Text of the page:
Newspaper article The Record (Bergen County, NJ)

City Teachers Fare Worst in N.J. Ranking

Newspaper article The Record (Bergen County, NJ)

City Teachers Fare Worst in N.J. Ranking

Article excerpt

PATERSON -- Teachers in Paterson had the worst rankings among local school districts in New Jersey under the state's new evaluation system, according to an analysis of statistics released by officials in Trenton this week.

The state report showed that 16 percent of the 1,989 Paterson teachers who underwent the assessment were deemed less than effective under the evaluation system, falling within the two lower ratings of the four-level ranking system. No other local district had a higher percentage of teachers ranked less than effective, according to the report.

Camden had 15.7 percent of its teachers rated less than effective, Newark 14.7 percent, and Irvington 13.9 percent, the report showed.

In three of New Jersey's largest cities -- Jersey City, Elizabeth and Trenton -- every teacher evaluated was rated effective or highly effective. Asbury Park, Atlantic City, East Orange, Passaic, Plainfield and Union City all had less than 10 percent of their teachers rated less than effective, the report showed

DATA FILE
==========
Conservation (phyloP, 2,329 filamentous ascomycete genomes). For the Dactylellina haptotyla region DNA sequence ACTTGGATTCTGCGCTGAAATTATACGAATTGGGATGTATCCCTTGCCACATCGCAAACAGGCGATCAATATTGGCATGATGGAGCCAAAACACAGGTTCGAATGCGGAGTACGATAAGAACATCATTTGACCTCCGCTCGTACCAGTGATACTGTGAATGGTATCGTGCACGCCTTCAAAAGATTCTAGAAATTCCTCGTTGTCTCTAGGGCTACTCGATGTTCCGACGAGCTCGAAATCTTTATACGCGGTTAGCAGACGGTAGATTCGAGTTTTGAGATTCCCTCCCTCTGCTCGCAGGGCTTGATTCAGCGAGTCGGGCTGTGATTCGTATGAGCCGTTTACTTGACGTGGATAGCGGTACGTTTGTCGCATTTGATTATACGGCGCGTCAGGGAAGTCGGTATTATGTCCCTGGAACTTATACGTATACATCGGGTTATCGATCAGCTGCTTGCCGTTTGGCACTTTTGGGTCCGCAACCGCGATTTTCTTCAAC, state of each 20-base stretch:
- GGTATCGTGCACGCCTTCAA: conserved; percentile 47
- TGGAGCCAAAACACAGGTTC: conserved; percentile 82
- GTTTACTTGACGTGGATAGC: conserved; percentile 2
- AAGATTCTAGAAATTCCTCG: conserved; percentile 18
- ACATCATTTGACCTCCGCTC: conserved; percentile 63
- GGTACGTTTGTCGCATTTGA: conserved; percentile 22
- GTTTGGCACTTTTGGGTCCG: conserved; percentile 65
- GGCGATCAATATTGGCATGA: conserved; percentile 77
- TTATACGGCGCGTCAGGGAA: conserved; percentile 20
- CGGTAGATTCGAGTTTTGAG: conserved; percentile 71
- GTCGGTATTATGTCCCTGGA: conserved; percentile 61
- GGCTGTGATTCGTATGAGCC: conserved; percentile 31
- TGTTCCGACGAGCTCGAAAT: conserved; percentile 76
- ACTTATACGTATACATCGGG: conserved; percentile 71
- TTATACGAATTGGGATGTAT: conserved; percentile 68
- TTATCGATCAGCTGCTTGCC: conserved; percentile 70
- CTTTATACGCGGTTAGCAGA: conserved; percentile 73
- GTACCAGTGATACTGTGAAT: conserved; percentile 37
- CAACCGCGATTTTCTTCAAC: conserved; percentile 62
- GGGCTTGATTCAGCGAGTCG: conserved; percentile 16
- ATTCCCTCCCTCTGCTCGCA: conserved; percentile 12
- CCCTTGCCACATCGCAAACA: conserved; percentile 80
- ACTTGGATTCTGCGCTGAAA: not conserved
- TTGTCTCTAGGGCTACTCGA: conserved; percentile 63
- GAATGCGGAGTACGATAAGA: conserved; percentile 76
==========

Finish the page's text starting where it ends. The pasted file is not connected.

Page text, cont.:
One regional school district -- the Monmouth-Ocean Special Services Commission, which serves special-needs students -- had more than 80 percent of its 45 teachers rated less than effective, the report showed. The reports released by the state were for the 2013- 14 school year.

"This is something we should be concerned about," said Paterson school board member Errol Kerr. "It's a reflection of where we are in terms of closing the achievement gap. We can't expect our kids to move forward with such a high percentage of ineffective teachers."

Jonathan Hodges, president of the Paterson school board, said he thought Paterson's low ratings resulted from the district's "hyper- aggressive" attempt to set high standards for its teachers. The evaluations were conducted by staff members in the districts and based on administrators' observations as well as student test scores.

"We have put a lot of money and time into the training of our teaching staff," said Hodges. He said some teachers have not measured up, adding that he did not think they were reflective of the entire district. "We have some wonderful teachers on our staff."

The head of the city teachers union, as well as some local education advocates, questioned the legitimacy of the statistics in the state's report.

"I think the numbers you're looking at are inaccurate," said John McEntee Jr., president of the Paterson Education Association. …

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